Even though author Charlaine Harris will be ending the Southern Vampire novels, True Blood fans need not fret. Publisher IDW and HBO have announced that they will be adapting True Blood for an ongoing comic book series.
HBO show creator Alan Ball gave this statement in the release: “With this new ongoing series, Truebies will be able to find a new comic in stores every month. We’ll also have even more room to create in-depth drama and further explore the world of Bon Temps.”
The first issue of the new series is slated for release in spring 2012. So far, IDW has published three True Blood series: All Together Now, Tainted Love and The French Quarter.
According to Deadline, filmmaker Noah Baumbach may adapt Jonathan Franzen‘s The Corrections as an HBO drama series.
The Social Network producer Scott Rudin originally optionedThe Corrections as a feature film; he would probably stay on as an executive producer. Baumbach and Franzen reportedly worked on the script for the pilot.
Here’s more from Deadline: “I hear HBO is nearing a pilot order for The Corrections … [which] revolves around the troubles of an elderly Midwestern couple and their three adult children, tracing their lives from the mid-twentieth century to ‘one last Christmas’ together near the turn of the millennium.”
Author Neil Gaiman hopes to write a sequel to his novel, American Gods. According to an interview with MTV News, the novelist has a “boxful of stuff” he would include in the sequel.
Gaiman explained: “The first book was very much about the grifters and the lowlifes, and you don’t really get to see much of the new gods and you don’t really get a sense of those gods who are doing incredibly well in America. In the second book, I definitely want to go into both of those things.”
Gaiman (pictured, via) released the 10th anniversary edition of American Gods on June 21st. This edition (the author’s preferred text version) contains 12,000 additional words–expanded chapters, essays and interviews.
New York Times writer Ginia Bellafantereviewed HBO’s Game of Thrones with this controversial sentence: “Game of Thrones is boy fiction patronizingly turned out to reach the population’s other half.” Fans responded to her review with a flurry of tweets, emails, and comments.
Bellafante wrote a blog post to address the controversy, but judging by the mood of the Twittersphere, it doesn’t seem to have appeased the wounded parties. The video embedded above features a preview of episode two.
Some readers thought the reviewer had not actually watched the show or read a quick synopsis of the series’ source material, George R.R. Martin‘s A Song of Ice and Fire. Some found the review to be dismissive, condescending, or an attack on female fantasy and science-fiction readers. Below, we’ve listed some of the tweets.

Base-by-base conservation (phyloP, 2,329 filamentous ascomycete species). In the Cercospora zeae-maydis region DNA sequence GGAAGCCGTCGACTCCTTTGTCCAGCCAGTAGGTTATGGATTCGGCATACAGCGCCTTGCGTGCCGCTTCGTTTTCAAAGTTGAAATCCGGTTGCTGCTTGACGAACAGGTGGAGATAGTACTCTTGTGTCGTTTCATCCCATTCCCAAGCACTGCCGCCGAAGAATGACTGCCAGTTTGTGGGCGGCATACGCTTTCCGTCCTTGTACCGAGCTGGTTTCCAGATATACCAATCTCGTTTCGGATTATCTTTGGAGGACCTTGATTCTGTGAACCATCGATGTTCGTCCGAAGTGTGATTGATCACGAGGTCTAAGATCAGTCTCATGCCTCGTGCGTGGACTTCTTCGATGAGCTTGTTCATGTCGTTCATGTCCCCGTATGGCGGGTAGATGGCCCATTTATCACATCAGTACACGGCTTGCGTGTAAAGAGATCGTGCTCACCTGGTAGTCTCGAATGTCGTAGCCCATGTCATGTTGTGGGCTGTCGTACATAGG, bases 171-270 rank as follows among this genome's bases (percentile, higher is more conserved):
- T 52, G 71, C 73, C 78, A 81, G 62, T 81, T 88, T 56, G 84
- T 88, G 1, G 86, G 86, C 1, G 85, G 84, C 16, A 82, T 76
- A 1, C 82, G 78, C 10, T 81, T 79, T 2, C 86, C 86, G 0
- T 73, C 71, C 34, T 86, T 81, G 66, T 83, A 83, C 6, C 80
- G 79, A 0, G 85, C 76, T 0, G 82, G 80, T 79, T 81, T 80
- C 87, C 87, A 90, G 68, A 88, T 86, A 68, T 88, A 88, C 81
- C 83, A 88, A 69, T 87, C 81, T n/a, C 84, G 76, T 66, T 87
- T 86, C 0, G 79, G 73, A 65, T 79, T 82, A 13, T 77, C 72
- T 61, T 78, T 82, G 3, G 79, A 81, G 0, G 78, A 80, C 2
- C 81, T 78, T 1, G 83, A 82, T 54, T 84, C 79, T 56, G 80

Neil Gaiman‘s American Godscould be coming as an HBO series. The cable company is discussing the acquisition of the fantasy novel with Gaiman and his collaborators.
Here’s more from Deadline: “The project was brought to HBO by Playtone partners Tom Hanks and Gary Goetzman, and it was brought to them by Robert Richardson. The plan is for Richardson and Gaiman to write the pilot together.”
In 2002, American Gods won the Hugo, Nebula, and Bram Stoker awards in the Best Novel category. Last year, American Gods was voted as the title to kick off the One Book, One Twitter program.
This week the New Yorker published a profile of fantasy novelist George R. R. Martin–exploring his relationship with his online fans (and detractors).
Here’s an excerpt from the online abstract: “An entire community of apostates—a shadow fandom—is now devoted to taunting Martin, his associates, and readers who insist that he has been hard at work on the series and has the right to take as much time as he needs. The online attacks on Martin suggest that some readers have a new idea about what an author owes them. They see themselves as customers, not devotees, and they expect prompt, consistent service.”
On April 17th, HBO will unveil a televised adaptation of Martin’s Game of Thrones (with some violent content). Above, we’ve embedded a sneak preview of the first 15 minutes of the series. What do you think?
The menu includes rabbit, squab cooked in sweet wine, and a head cheese dish. Colicchio told Jacket Copy he did his homework for the menu: “These are things that are right out of the book. Every night we’ll have lemon cakes out on the truck … If I really could do it, I would have whole goats roasting on a spit.”
The video embedded above features Colicchio preparing some of the Game of Thrones menu items. Bibliophiles and foodies can find the truck in New York City from March 28th to April 1st and in Los Angeles from April 4th to April 8th. HBO will air the series starting April 17th.